"I don't think being in the post business is a bad thing," says George O'Dwyer, executive producer at Austin-based "creative editorial boutique" 501 Post. "But calling yourself a post house sounds like a factory, because a lot of the houses were factories," he explains. "What I hated years ago when I got into this business were the post facilities - the post factories - where people came by and dropped their shit and said, 'Here are the time codes, assemble it and we'll be back in an hour.' That's what we're all running from."
"The paradigm of how we used to work 10 years ago in the post business was that clients would come in in the morning and do telecine, get their cut in the afternoon and walk out with a spot, and everybody had their role," says Jack Schaeffer, president of The Finish Line in Santa Monica. The roles are still there - telecine, offline and online editing - they're just not where they used to be. The falling cost of digital editing equipment and the multiplication of platforms has led to an almost endless variety of hybrid boutiques. Online and offline. Online and telecine. Compositing and effects. Online, design and effects. "The traditional word 'post' has changed," Schaeffer says. "We're not just editing tape anymore like we have in the past. We're manipulating pieces of data."
Postproduction veteran Michael Porte observes that the industry's paradigm has changed dramatically, despite the fact that the post process has remained essentially unchanged. "Postproduction is still the same," he says. "It's everything that happens between the dailies and the final product. It was always separated into different parts, the online portion and the offline portion. The meaning of postproduction hasn't changed. The meaning of online and offline has changed." Increasingly, offline houses are adding online and finishing capabilities that have traditionally been housed at large post facilities. "The model has changed, especially in New York, where there will eventually be no large post houses, because they can't survive," he adds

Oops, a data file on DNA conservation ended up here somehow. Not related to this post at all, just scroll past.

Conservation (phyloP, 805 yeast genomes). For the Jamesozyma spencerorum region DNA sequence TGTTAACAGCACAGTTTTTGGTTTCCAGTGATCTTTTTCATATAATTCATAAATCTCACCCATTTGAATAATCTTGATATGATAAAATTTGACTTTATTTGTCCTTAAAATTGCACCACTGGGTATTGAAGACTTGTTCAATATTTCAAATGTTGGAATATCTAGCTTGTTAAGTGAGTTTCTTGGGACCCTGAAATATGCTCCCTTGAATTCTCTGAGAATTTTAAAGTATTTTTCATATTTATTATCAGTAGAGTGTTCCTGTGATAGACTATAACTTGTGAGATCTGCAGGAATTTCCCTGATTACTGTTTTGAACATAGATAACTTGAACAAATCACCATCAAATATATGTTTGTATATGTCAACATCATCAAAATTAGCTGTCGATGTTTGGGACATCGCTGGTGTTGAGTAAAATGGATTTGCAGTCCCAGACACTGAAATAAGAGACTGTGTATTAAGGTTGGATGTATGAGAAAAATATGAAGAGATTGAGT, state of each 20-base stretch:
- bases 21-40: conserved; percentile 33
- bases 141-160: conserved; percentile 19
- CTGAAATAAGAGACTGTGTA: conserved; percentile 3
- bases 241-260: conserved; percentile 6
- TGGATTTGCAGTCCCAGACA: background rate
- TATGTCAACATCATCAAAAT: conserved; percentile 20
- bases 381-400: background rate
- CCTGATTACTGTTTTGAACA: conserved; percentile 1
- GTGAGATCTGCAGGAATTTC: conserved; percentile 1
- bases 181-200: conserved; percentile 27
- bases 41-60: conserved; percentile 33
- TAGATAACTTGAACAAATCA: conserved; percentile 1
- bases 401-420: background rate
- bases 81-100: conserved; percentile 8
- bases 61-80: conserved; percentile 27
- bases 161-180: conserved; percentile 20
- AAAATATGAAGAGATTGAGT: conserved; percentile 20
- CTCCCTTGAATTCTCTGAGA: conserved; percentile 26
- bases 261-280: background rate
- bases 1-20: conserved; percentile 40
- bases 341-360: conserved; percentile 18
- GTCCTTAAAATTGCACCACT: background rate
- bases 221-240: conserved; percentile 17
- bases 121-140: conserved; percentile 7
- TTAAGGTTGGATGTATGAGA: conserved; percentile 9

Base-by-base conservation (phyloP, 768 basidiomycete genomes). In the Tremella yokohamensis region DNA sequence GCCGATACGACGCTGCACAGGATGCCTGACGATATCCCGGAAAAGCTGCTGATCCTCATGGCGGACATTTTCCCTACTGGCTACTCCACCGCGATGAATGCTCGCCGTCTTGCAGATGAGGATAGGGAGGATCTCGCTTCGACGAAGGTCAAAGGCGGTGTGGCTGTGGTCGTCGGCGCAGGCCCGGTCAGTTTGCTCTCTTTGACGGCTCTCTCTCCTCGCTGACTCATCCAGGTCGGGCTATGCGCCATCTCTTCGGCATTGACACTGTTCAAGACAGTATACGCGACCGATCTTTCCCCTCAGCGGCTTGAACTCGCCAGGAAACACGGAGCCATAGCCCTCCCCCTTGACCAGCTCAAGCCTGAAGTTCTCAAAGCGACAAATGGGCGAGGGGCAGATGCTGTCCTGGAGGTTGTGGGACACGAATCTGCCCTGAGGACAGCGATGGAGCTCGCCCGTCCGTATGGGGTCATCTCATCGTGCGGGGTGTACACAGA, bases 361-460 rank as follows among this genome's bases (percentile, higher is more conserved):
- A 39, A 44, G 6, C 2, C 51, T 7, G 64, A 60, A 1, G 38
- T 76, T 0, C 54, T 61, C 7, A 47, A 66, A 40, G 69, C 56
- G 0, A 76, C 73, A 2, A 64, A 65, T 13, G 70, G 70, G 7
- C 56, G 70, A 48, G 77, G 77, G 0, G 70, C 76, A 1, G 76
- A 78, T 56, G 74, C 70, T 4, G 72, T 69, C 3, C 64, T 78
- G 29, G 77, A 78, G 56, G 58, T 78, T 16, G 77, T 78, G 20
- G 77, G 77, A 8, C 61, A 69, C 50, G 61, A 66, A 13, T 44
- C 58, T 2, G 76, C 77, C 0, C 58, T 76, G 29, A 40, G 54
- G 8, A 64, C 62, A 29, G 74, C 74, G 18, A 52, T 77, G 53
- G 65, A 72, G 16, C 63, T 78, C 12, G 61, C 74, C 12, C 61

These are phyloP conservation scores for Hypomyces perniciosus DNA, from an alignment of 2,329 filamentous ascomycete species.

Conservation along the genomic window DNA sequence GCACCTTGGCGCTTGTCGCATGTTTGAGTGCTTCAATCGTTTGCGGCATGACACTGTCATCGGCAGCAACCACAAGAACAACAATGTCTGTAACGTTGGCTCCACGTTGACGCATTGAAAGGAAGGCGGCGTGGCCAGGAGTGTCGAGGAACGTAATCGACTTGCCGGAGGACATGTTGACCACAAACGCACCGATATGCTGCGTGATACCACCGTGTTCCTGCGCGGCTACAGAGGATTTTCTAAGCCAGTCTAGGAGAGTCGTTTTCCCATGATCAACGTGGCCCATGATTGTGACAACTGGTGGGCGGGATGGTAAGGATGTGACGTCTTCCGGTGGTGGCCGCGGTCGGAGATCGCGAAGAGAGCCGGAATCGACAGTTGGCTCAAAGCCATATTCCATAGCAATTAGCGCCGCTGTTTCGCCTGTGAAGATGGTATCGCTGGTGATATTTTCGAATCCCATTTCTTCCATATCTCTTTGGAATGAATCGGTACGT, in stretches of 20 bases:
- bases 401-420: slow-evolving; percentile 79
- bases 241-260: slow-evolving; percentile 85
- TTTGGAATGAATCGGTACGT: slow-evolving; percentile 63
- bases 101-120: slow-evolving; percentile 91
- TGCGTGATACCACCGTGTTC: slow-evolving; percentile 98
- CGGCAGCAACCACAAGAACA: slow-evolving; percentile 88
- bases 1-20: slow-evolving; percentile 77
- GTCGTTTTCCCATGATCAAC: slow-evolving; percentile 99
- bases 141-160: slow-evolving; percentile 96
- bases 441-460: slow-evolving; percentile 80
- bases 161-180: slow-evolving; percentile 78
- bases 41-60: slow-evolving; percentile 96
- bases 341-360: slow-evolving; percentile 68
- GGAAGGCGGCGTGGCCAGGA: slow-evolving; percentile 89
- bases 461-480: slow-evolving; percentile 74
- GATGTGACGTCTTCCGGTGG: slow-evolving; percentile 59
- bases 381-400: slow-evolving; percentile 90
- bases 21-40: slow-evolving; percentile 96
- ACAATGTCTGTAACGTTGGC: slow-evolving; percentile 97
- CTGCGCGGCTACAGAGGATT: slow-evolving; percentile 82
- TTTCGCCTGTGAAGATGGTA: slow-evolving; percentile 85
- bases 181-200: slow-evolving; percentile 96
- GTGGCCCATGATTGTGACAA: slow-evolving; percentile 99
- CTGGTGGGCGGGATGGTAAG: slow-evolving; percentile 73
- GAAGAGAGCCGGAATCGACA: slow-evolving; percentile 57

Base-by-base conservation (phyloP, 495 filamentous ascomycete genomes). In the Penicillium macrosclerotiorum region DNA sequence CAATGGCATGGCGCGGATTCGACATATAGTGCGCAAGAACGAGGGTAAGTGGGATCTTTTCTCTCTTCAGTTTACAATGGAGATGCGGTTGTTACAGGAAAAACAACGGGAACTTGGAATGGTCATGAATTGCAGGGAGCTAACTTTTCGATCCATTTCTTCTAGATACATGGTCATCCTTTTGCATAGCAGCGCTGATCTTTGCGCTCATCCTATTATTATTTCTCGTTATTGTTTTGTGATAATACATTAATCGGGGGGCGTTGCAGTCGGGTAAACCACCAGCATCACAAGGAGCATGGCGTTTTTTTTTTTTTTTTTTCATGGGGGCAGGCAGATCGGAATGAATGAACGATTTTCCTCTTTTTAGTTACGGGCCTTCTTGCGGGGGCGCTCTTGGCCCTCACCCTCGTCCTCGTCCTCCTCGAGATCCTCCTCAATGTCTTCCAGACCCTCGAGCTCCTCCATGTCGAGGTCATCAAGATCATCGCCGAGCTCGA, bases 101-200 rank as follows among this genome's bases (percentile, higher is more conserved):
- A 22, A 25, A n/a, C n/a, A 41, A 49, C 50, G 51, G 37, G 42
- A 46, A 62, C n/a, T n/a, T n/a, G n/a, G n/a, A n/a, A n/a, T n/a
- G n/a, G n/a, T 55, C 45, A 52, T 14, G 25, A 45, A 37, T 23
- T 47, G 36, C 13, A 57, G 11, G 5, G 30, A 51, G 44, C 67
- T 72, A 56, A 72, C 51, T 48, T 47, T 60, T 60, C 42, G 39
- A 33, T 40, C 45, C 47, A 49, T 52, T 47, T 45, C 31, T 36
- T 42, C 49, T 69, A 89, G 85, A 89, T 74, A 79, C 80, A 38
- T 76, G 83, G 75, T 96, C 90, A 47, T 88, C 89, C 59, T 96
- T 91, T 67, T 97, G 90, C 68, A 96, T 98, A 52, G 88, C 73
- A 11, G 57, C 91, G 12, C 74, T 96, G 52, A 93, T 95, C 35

If "post house" is disappearing from the industry's lexicon, a term that is long gone is "facility." As Porte observes: "No one can call themselves a facility anymore. I doubt you can call anywhere and have them tell you they're a facility." The designation everyone endorses, on the other hand, is "boutique." " 'Boutique' is still important, because it means you, as the client, are the most important thing," Porte says.
"Boutique," of course, is in the eye of the beholder. Smaller shops write larger ones off as "facilities," while the latter, like Liberty Livewire's Riot franchise - which managing director Richard Cormier likes to describe as the "largest boutique" in the world - cultivate a small-shop sensibility. As Matt Miller, president of the Association of Independent Commercial Producers, jokes, perhaps "post house" has been replaced by "Riot" as the designation for large, vertically integrated facilities. Even for Liberty, however, specialization has proved a viable strategy. "We have maintained that creative boutique feel," says Stefan Sonnenfeld, president of telecine boutique Company 3, which he founded with 4MC (now part of Liberty) in 1997. "We have the best artists in the business, but at the same time we're trying to utilize the infrastructure of a large company." With editing suites at large post houses going unbooked as edit houses took finishing in-house, Company 3's telecine-only model hit on the right formula and the company is expanding to New York, where it will share space with Riot/Manhattan. "We have a specialized boutique and it's all talent driven, because everyone can buy the equipment," Sonnenfeld says. "And besides your talent, you have to have the environment, and you don't get the environment by moving into a 10-story building with a corporate feel."